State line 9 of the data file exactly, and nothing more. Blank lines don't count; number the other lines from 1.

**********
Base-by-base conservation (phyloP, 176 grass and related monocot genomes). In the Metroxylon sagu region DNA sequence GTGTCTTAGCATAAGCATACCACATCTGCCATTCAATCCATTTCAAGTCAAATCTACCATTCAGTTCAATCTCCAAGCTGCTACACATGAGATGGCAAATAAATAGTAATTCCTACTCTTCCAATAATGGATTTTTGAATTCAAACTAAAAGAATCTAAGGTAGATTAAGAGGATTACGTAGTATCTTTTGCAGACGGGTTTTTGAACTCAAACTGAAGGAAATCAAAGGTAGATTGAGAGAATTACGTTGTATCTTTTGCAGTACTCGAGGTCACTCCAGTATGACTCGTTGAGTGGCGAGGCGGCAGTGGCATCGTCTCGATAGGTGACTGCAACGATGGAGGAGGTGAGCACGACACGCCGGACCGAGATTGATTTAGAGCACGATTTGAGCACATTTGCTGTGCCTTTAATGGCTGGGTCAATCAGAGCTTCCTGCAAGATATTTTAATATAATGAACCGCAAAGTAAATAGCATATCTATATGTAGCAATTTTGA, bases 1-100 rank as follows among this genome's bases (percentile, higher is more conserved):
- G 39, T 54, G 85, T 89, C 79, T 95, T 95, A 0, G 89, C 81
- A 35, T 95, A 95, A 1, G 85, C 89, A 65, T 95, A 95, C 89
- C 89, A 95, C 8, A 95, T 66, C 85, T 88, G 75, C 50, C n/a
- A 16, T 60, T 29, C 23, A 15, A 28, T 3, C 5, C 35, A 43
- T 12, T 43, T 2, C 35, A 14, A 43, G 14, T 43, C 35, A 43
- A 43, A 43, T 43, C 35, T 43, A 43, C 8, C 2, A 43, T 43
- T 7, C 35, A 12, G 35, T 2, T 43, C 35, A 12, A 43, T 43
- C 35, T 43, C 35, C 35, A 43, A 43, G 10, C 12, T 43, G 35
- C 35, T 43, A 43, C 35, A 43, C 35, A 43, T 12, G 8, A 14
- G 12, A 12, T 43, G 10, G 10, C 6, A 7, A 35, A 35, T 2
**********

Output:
- C 35, T 43, C 35, C 35, A 43, A 43, G 10, C 12, T 43, G 35